Sustainable Fashion: What you need to know

A lot of us love clothes and shopping, yet also want to look after  this planet. So how can we make the best choice when it comes to fashion? Does fashion need to be slow? Does it need to be ethical? Does it need to be ecological? Does it need to be sustainable? Can it be all of the above?

Because brands are using these terms left, right and centre, often merely as a marketing tool, things can get very confusing. Let’s start by looking at what these terms actually mean.

Eco, Ethical, Slow, or ... Sustainable?

ECO FASHION

Photo by Jeff Hutcheson via Unsplash

Photo by Jeff Hutcheson via Unsplash

This type of sustainable fashion specifically looks at the impact on the environment of the clothing industry. The goal of eco-fashion is to reduce these effects by looking for solutions to minimize CO2 emissions, reduce the use of water, pesticides, and other chemicals. 

How? Mainly by using organic fabrics (like organic cotton, but also: linen, hemp, lyocell/Tencel, cupro, viscose, and modal), natural dyes, and environment-friendly packaging. It also promotes ethical disposal of garments, including recycling and upcycling.

Where can you find this information? Check the label of the item you’d like to get or do some research on the brand’s website. There, you should be able to find the type of materials used, where the item was made, and maybe even how much water was used for production.

Brands who care, tend to be more transparent with their policies than brands that don’t. 

 

ETHICAL FASHION

Photo by Casey Nguyen via Unsplash


Photo by Casey Nguyen via Unsplash

Ethical fashion focuses on the people who work in the fashion industry. How is their work environment? How are they treated? Do they get a fair wage? What are their ages and working hours?

To find out the answers to these questions, you might have to do some digging. Again, the brand’s website is a good place to start. Look for a material policy, a list of factories they are working with, a code conduct, company values, etc.

Other useful online tools are apps like Renoon, or you can follow campaigns like #WhoMadeMyClothes on Instagram. The latter has been able to put some pressure on manufacturers to create a better working environment for their staff. Creating awareness is key!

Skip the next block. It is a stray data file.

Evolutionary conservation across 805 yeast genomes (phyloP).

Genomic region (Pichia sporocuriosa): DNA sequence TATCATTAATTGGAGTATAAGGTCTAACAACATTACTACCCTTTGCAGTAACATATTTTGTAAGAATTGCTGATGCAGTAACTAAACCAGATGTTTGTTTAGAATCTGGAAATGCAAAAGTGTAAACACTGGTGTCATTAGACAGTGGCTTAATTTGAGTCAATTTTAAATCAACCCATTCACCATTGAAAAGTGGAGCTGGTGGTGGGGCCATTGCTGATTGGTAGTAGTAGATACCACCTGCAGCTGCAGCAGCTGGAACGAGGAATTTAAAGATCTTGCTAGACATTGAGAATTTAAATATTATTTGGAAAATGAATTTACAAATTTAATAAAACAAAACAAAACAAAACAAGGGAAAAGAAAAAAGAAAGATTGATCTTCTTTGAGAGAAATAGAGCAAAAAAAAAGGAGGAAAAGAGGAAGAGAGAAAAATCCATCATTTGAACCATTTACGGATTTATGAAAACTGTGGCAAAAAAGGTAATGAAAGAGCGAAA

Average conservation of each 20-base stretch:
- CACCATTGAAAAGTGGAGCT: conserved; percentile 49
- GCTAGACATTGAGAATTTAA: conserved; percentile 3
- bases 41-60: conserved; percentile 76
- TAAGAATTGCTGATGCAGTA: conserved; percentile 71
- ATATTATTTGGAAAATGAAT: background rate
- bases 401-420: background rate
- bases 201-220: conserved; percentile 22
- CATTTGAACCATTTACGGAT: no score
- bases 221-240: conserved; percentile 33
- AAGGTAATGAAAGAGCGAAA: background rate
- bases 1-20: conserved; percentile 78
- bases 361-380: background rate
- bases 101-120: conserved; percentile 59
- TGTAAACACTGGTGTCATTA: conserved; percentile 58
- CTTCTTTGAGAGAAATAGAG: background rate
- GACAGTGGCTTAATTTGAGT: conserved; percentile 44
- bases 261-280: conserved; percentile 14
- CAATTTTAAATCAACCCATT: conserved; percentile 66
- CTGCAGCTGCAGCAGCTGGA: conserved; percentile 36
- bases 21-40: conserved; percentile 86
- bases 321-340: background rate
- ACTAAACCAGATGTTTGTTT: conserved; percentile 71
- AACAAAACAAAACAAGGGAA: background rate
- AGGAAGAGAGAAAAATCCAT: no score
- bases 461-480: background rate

SLOW FASHION

Photo By Rio Lecatompessy via Unsplash

Photo by Rio Lecatompessy via Unsplash

Slow fashion is the answer to fast fashion. The primary question slow-fashionistas ask themselves is: “Do we really need a new set of clothes every season?”. Slow fashion focuses on high-quality, timeless pieces that you can wear and cherish for years.

Another part of slow fashion empowers us to repair clothes instead of throwing them away and thus creating less waste.

 

SUSTAINABLE FASHION

Photo by Alyssa Strohmann via Unsplash

Photo by Alyssa Strohmann via Unsplash

You could say this is an umbrella term for all the above. When a piece of clothing is sustainable, ideally, it ticks off all of the above.

 

In short, there are different ways to look at sustainable fashion. It all starts with being aware that you can make a difference with every purchase! Your newest bargain might not fit into all of the above categories, and that’s okay. If we all start taking small steps, we will get there.

 

A few easy tips to bear in mind while shopping for sustainable fashion:

  • The very first question you can ask yourself is: “Do I really need this? Or am I buying this because it’s cute, out of boredom, or out of habit?”.
  • Buy second hand or organise a swap & sell with friends.
  • If the item is produced close to where it is sold, the impact on the environment will be less than when it has to travel far.
  • When you know where the item is produced, you can get a general idea of the working environment. Clothes made in Europe will be less likely to be made by children for example.
  • Use your common sense! When you can get a T-shirt for only $6, it probably isn’t very sustainable.

 

What’s your take on this? We’d love to hear from you in the comments below.

 

By Stephie Hennekam


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